Not every large regional bank is interested in pursuing acquisitions either. The Evercore ISI bank analyst team noted in a Jan. 4 report that BB&T Corp., M&T Bank Corp., Regions Financial Corp., Synovus Financial Corp., and First Horizon National Corp. have expressed an interest in eventually expanding their markets through acquisitions, but the analysts said M&T's existing regulatory agreement, and the recent CRA rating downgrade at Regions could "temper" possible expansion plans. The analysts further noted that BB&T is taking a self-imposed 6- to 12-month break from deals to focus on integrating its planned acquisition of Allentown, Pa.-based National Penn Bancshares Inc. as well as its recently closed purchase of Lititz, Pa.-based Susquehanna Bancshares Inc.

Not that many other sizable regional banks have publicly discussed their M&A appetite. There simply are not that many publicly-traded banks with assets between $10 billion and $50 billion, and banks above that asset threshold must face the constraints of the CCAR process. SNL data show that there are 48 publicly-traded banks with assets between $10 billion and $50 billion that are not merger targets, possibly limiting just how many large bank acquisitions could occur.

Given such constraints, smaller institutions are still expected to make up the bulk M&A activity. Analysts believe that banks are beginning to recognize that scale is necessary to earn their independence, which could encourage further deal activity.

The prices that sellers have received in 2015 rose modestly. Bank deal prices rose to a median of 140.5% of tangible book value and 22.7x earnings in 2015, up from 134.4% of tangible book and 21.6x earnings in 2014, and 122.5% of tangible book and 18.9x earnings in 2013.

The small increase in median deal values came as bank stock multiples actually declined in 2015. Volatility grew in the markets last year and the SNL Bank & Thrift Index closed the year trading at nearly 165% tangible book value, down slightly from 175% at the close of 2014. However, buyers gained greater comfort with sellers' balance sheets, helping narrow the disconnect between buyer and seller expectations, Raymond James bank analysts wrote in a Jan. 8 report.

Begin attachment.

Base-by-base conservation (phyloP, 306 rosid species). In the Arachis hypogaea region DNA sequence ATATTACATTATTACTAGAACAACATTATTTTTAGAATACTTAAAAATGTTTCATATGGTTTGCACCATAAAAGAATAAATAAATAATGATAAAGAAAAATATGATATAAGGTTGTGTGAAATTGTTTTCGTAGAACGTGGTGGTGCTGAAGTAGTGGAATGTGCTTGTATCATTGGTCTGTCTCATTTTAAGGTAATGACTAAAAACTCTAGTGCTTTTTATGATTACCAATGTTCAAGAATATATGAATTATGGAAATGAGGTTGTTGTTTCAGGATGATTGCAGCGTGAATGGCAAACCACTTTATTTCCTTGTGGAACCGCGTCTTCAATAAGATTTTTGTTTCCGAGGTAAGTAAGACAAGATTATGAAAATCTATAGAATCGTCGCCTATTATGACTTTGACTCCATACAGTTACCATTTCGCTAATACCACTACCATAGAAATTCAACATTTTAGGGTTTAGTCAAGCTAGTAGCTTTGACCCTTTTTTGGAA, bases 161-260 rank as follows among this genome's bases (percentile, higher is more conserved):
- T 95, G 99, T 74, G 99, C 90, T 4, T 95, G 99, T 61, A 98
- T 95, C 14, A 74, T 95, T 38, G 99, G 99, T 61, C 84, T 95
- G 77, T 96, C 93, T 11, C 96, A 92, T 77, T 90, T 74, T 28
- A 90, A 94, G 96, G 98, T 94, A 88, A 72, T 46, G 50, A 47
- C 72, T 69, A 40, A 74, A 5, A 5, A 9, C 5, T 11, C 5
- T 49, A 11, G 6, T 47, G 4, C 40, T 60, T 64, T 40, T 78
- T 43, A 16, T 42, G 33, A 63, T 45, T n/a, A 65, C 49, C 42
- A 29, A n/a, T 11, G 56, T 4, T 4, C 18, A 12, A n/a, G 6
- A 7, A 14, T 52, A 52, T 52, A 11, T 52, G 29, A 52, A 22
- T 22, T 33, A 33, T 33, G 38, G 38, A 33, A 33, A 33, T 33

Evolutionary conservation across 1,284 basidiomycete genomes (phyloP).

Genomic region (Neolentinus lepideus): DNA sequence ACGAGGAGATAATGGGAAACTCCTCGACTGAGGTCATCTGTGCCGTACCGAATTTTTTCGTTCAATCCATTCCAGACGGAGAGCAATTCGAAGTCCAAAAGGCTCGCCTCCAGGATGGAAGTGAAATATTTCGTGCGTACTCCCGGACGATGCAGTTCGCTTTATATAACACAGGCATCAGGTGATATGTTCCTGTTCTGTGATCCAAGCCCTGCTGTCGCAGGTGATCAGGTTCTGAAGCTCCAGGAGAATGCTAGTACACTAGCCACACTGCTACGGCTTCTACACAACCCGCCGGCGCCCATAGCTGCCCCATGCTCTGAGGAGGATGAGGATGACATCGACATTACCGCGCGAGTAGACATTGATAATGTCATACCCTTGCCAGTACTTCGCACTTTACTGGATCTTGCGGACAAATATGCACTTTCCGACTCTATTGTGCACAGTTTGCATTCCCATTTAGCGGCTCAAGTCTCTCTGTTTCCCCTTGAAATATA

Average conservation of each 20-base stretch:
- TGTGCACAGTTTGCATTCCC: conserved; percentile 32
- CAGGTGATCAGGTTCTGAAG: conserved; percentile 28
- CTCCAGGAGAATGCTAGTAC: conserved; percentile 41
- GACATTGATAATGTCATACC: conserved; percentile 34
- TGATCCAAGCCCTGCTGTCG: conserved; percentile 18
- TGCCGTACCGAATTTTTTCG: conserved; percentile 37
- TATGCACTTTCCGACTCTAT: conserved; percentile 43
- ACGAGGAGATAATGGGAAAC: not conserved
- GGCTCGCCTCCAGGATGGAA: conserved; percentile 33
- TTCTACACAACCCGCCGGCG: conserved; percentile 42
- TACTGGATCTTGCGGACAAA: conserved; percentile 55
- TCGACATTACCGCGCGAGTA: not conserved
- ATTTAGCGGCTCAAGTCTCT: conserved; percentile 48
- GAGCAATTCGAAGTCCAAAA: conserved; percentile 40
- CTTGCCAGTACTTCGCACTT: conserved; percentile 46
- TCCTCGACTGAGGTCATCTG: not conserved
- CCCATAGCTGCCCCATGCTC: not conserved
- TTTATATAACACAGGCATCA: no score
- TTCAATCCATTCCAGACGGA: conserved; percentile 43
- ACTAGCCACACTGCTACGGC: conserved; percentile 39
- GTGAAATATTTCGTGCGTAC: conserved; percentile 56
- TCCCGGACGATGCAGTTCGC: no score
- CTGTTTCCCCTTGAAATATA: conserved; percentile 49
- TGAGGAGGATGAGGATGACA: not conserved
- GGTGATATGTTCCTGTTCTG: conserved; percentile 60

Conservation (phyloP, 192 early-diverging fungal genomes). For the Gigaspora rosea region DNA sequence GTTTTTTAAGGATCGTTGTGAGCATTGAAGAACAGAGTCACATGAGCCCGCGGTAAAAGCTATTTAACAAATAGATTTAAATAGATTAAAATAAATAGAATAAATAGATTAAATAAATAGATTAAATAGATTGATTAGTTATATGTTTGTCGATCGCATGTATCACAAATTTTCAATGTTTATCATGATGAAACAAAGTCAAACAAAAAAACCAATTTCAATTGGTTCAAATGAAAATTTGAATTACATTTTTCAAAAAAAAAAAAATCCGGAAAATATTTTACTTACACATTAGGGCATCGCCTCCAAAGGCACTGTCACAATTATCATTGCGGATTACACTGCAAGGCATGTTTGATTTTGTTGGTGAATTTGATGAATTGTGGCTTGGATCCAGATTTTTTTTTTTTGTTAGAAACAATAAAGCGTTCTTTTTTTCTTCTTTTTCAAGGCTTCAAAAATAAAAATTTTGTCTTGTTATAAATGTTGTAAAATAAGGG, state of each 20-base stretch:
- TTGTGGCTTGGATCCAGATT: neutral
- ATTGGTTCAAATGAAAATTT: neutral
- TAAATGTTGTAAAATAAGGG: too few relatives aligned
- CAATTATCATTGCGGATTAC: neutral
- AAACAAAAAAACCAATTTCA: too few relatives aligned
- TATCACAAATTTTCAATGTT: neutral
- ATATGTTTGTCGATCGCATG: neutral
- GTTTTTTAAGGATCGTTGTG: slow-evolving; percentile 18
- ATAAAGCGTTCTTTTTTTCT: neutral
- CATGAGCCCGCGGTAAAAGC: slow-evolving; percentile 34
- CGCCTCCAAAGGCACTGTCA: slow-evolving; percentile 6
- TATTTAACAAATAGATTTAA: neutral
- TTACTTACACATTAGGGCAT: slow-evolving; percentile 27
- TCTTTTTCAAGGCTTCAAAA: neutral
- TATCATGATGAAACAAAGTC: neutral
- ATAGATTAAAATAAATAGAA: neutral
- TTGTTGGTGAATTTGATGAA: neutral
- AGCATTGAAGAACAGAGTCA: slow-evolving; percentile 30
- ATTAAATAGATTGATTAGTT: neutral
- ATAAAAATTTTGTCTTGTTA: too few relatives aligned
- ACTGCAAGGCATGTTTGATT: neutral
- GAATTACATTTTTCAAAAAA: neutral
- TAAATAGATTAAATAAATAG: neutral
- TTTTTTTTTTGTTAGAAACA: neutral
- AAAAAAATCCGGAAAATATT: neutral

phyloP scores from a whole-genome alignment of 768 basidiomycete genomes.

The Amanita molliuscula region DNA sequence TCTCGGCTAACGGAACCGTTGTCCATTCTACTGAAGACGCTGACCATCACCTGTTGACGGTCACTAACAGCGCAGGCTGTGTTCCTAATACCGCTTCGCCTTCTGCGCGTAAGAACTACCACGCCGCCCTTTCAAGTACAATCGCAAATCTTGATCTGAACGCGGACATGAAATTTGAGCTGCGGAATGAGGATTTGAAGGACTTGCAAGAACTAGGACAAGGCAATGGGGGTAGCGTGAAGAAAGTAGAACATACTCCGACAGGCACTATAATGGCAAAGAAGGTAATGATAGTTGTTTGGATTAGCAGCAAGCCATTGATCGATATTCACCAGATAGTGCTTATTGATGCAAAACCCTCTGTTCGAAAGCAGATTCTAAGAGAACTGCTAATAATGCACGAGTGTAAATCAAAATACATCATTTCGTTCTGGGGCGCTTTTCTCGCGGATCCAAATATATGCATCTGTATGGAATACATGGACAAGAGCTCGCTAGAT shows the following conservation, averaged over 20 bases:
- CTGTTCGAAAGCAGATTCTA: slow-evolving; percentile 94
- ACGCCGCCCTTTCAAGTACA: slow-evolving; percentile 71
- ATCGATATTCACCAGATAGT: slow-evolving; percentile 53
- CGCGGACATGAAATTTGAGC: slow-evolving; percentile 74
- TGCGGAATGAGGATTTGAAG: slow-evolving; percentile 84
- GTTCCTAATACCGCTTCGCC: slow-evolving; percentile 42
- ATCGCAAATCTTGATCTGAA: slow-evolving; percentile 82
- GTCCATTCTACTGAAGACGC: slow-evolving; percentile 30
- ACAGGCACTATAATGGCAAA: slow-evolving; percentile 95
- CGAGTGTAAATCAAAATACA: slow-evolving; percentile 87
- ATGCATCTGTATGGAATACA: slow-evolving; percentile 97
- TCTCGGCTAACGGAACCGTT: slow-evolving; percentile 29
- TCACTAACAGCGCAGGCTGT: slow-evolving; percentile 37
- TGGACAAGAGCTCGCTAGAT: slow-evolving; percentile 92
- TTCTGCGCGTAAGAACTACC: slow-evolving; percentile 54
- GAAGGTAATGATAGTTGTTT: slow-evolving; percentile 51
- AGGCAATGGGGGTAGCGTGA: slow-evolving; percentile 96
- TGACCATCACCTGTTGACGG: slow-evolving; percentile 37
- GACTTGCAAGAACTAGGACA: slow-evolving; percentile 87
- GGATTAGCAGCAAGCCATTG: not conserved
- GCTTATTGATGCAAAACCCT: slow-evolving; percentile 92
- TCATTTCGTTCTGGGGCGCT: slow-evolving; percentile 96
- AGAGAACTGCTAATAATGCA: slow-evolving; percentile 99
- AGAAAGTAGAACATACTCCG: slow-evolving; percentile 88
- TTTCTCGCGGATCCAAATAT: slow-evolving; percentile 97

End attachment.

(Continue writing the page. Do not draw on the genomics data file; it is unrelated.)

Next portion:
Acquirers also showed a willingness to pay up for larger transactions in 2015, with the median price on deals over $500 million in value rising to 219.4% of tangible book value and 22.9x earnings, up significantly from 147.9% of tangible book value and 15.4x earnings in 2014, according to SNL data.

Those deals have been far from the norm, leaving investors with few opportunities to select target franchises that could sell for a big payday.

Which M&A horses will investors bet on?

Picking the right potential targets with hopes of cashing out on a sale is easier said than done, and the holding period for a protracted M&A cycle may prove longer than initially expected, Raymond James bank analysts said in the recent report. The analyst team accordingly, once again, recommended selecting well-positioned acquirers that have the appetite, capital, and integration skills to execute deals that make financial and strategic sense.

"While pricing certainly comes into play and those incurring meaningful tangible book value dilution (or extended earn-back periods) could prove detrimental, we believe prudent deployment of capital via acquisitions will continue to prove fruitful for acquirers' stocks over time," the analysts wrote in the report.

Chris Vanderpool contributed to this article.

This article originally appeared on SNL Financial’s website under the title, "Industry consolidation rises in '15, expected to continue"